To Delia Bacon (first letter)

Dear Delia,
Your assertiveness could serve you well these days. You might cultivate an ambitious entourage, your own Mafioso fiefdom. You’d be fast-tracked, deftly networked, stuffing all challengers with your accumulating capital (through each and every orifice).
If only the world around you had been less concerned with verifiability, with accountability, with some sort of correlation between thoughts, actions, and their representation.
Ohio reminds me of DEVO or Pere Ubu, captured on long-abandoned super-8 reels (angry, manic, high on the danger of publicly expressing disenchantment with the way things are, in the middle of an unemployed and culturally insecure Midwest, limping through the oil crisis, ongoing minority rights abuses, the end of a manufacturing economy and any illusions of an ethical framework for Society). They bash it out with no expectation of affirmation, in some industrial park speakeasy, teetering on the artificial bank of a toxic river on fire.
I want it to make sense for me that you came from there too, this place in my mind that I think I know so well, so personally (what might sometimes be referred to as the Middle Of Nowhere). That short-lived log cabin on the frontier, perhaps your father’s most important mistake, seems such an apt beginning.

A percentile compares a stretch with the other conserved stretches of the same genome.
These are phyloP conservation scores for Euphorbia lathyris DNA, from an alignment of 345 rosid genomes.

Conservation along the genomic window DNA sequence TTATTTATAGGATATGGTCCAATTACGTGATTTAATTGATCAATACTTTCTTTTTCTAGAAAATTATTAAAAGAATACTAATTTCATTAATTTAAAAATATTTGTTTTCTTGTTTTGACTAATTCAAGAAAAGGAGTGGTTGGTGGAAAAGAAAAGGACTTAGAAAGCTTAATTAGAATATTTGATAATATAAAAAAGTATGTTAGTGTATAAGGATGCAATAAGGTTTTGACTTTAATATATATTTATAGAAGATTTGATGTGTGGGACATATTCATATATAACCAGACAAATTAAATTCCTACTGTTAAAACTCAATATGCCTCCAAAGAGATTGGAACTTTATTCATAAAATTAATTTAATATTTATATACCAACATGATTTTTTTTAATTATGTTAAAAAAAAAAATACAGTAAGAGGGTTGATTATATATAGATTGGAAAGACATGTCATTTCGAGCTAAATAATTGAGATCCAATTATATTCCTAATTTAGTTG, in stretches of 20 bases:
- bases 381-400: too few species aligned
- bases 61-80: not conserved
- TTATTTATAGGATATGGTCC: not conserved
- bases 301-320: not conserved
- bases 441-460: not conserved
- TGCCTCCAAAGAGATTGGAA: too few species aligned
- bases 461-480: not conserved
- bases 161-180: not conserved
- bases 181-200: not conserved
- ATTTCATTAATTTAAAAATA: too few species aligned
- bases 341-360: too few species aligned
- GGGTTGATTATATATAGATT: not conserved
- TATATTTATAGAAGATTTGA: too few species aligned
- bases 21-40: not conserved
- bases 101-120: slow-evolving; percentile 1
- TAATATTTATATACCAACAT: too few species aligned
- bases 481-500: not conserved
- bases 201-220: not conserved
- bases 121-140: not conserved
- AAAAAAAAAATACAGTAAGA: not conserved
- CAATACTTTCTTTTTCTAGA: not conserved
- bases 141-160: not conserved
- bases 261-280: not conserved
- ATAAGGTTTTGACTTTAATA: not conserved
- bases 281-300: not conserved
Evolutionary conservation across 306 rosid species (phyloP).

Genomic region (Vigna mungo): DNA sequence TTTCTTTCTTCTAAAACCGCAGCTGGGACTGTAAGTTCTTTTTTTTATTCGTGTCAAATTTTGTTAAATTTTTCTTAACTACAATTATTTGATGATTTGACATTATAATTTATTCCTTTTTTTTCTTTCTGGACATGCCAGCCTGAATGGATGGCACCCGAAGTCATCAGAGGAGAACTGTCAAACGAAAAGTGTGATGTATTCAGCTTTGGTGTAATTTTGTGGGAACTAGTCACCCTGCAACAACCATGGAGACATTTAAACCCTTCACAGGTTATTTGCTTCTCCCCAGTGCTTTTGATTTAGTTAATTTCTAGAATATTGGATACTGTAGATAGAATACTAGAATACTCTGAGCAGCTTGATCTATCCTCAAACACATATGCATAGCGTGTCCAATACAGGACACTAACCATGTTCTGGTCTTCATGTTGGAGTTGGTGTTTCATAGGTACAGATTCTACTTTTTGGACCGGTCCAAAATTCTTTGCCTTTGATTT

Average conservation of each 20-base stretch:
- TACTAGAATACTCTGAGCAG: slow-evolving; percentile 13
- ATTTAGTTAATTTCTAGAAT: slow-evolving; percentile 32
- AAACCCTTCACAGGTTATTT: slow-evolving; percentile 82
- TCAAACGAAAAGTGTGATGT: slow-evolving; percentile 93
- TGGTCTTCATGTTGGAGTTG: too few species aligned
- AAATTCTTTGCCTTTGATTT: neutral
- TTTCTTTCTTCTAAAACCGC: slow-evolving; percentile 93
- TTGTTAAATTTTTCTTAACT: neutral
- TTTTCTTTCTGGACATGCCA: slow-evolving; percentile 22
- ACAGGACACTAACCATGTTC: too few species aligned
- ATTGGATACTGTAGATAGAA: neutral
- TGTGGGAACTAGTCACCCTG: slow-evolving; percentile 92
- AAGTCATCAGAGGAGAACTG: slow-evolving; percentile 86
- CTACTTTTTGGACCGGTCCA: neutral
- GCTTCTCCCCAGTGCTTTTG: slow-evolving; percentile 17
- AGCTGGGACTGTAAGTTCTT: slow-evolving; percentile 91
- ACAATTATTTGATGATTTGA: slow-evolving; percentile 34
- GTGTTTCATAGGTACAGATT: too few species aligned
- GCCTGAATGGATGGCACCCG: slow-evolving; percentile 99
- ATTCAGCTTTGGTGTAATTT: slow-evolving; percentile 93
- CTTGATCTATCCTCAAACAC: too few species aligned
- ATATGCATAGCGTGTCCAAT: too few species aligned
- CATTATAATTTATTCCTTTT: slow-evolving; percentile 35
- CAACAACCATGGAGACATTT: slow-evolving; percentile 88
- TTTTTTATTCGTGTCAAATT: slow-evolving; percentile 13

You needed to realize your amateur ambitions, a homespun sense of potential. You cultivated a sheer bloody-mindedness in lieu of other resources. You weren’t gonna be no Cracker.
From tutoring lice-ridden farmhands to hobnobbing with the likes of Nathaniel Hawthorne, Ralph Waldo Emerson, and Thomas Carlyle — surely you’ve possessed something of quality, something more, something very special, something beyond an inflexible will.
You’ve theorized with passion, with confidence, without remorse. Your Higher Criticism has demanded sacrifices and absolute faith. William Shakespeare (go big or go home) is the necessary victim in a veneration of your lineage. Why shouldn’t you be the bearer of Truth?
You never reveal the real author of the Bard’s works, not once throughout The Philosophy of the Plays of Shakespeare Unfolded. You’ve tried to ensure that readers connect the dots, that they speak his name for you and for themselves, through their own bodies and minds.
Sir Francis Bacon wasn’t even an ancestor. Can established authority ever really be trumped by ability, and what does it matter if this only serves to insert you within the very order you’ve tried to debunk? It’s as if your ends and means negate each other. I keep getting the two confused so easily. No wonder you lost your mind.
While in England (on other people’s money) it was enough for you to be where he could have been, sensing an ambiance, “absorbing an atmosphere”, intuitively recognizing an acknowledgement of your own desires.
Reality hasn’t mattered, except as an idea.